Singer, Allen J. The Cincinnati Subway: The History of Rapid Transit. Charleston, SC; Arcadia Publishing, 2003.
Toman, James A, Bruce E. Young, James R. Spangler, Blaine S. Hays. When Cleveland Had a Subway. Cleveland; Cleveland Landmark Press, 1999.
I would like to think this review is a guide to all you need to know about subways in Ohio. Two books that could be read in one sitting. A lifetime of conversation pieces. (“Did you know there were subways in Ohio?”)
Yes, the electric underground has a history in Ohio. Sort of. From 1917 until 1954, Cleveland had underground trolley lines running under the Detroit-Superior Bridge (now known as the Veterans Memorial Bridge). And there were two actual subway stations that looked just like real subway stations (because they were real stations). Cincinnati’s story is more grand, in that an actual subway system was planned but never completed.
When Cleveland Had a Subway is a great little publication (48 pages) that tells the story of the bridges over the Cuyahoga and the trolley and Interubrans that ran under one of the bridges. The text is brief but to the point, with a great description of an east-bound trolley turning right unto the bridge. The authors do a good job of detailing where everything was located, from where the train entered the underground tunnels to where passengers entered and boarded the trains. What should get this book on coffee tables is the great collection of old Cleveland photographs. “See, there was a subway station!”
The Cincinnati Subway is also full of amazing photos of early trains/trolleys of the Queen City of the West’s past. There are also maps, documents, and construction photos, along with a surprisingly detailed narrative. The font used in this Arcadia publication is some of the smallest font I have come across in my readings. Three page chapters could fill up 10 pages of text in average books.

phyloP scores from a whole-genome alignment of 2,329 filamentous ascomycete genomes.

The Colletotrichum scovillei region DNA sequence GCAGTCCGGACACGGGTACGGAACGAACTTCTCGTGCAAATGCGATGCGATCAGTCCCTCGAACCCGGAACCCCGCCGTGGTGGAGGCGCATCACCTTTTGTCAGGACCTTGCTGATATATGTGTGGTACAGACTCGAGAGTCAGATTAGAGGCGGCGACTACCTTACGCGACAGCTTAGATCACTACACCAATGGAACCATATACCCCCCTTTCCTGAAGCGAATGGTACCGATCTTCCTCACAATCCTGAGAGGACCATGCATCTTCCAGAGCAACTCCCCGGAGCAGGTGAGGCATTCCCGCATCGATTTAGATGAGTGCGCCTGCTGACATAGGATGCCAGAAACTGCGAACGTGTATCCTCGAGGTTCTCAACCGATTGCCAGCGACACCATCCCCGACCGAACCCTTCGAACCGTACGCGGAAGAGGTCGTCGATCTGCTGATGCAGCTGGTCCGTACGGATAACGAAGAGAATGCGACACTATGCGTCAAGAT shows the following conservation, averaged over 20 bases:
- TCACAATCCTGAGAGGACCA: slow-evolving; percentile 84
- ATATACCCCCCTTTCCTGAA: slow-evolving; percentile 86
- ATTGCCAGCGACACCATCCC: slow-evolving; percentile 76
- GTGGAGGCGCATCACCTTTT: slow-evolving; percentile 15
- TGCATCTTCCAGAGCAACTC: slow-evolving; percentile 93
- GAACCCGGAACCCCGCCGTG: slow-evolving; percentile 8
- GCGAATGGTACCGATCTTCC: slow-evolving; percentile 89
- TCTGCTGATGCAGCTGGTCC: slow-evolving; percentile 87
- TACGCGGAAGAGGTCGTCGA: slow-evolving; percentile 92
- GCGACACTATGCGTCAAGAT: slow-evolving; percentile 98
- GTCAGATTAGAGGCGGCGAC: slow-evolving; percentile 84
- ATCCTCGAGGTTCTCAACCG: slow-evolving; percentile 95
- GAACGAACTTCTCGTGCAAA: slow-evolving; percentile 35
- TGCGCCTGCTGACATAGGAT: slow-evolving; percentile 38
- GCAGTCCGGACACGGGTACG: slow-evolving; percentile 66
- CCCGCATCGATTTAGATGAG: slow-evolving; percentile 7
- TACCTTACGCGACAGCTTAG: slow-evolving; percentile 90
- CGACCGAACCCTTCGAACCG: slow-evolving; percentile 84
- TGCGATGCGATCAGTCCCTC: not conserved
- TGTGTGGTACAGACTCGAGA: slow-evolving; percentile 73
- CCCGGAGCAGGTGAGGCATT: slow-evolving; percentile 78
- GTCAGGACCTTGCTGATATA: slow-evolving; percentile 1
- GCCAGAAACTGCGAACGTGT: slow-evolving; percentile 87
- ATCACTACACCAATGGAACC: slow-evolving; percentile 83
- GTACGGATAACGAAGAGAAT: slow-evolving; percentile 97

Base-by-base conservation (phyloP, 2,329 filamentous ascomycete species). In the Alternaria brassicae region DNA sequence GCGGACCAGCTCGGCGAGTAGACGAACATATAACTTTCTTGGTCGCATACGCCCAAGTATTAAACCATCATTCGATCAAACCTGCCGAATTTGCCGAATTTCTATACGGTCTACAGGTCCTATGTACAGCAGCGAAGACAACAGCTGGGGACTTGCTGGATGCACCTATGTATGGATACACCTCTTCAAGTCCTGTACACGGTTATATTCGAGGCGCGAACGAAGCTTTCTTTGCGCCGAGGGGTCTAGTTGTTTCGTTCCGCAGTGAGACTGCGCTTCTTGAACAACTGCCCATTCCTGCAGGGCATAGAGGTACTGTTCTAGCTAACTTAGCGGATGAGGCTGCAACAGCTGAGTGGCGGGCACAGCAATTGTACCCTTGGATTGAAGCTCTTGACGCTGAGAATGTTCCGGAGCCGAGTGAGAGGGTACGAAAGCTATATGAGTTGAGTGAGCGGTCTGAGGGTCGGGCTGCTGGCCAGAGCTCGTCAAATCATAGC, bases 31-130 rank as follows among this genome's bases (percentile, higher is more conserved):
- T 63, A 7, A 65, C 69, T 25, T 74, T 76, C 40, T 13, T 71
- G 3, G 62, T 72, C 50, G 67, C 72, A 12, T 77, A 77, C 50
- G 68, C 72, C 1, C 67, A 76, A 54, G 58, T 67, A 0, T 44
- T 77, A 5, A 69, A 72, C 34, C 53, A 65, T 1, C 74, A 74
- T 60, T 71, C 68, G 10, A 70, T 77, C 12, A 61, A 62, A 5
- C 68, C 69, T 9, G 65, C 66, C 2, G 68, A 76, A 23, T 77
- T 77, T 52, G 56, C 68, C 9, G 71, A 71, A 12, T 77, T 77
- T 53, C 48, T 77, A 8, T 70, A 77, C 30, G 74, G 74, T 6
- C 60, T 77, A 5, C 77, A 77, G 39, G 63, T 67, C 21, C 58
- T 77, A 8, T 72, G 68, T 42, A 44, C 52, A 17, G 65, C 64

The subway was, for the most part, going to replace the Ohio and Erie Canal, with a grand boulevard (Central Parkway) above. The planning and construction of the subway occurred for about 20 years up until 1927, when new administrations had new ideas. While there is plenty of information on the planning and construction of the subway, Singer’s main focus is on the politics of the construction.
In the afterword, Singer and a photographer, Suzanne Fleming, detail a tour taken of the subway line with several engineers. The end result is some post-apocalyptic looking tunnels, sure to be of interest in Cincinnati residents.
As with skyscrapers, there were very few completed subways in America between 1930 and 1980–the age of cars and office parks. The Cleveland subway closed with the end of electric trolley lines in 1954. Covered in detail in The Cincinnati Subway, there were numerous attempts to repurpose the tunnel or revive the subway dream. Of note, there has been a water line running through the tunnels since the 1950s.
Both forgotten architectural gems can be viewed by the public. The Cuyahoga County Engineers Office opens the lower level (subway station) of the Veterans Bridge on various holiday weekends. Likewise, the Cincinnati Museum Heritage Program and the Over-the-Rhine Foundation offer tours. In looking at the schedules, it looks like these tours have all passed for this year. But don’t fret, next year, when you go on the tours, you can come prepared with the knowledge found in these two texts.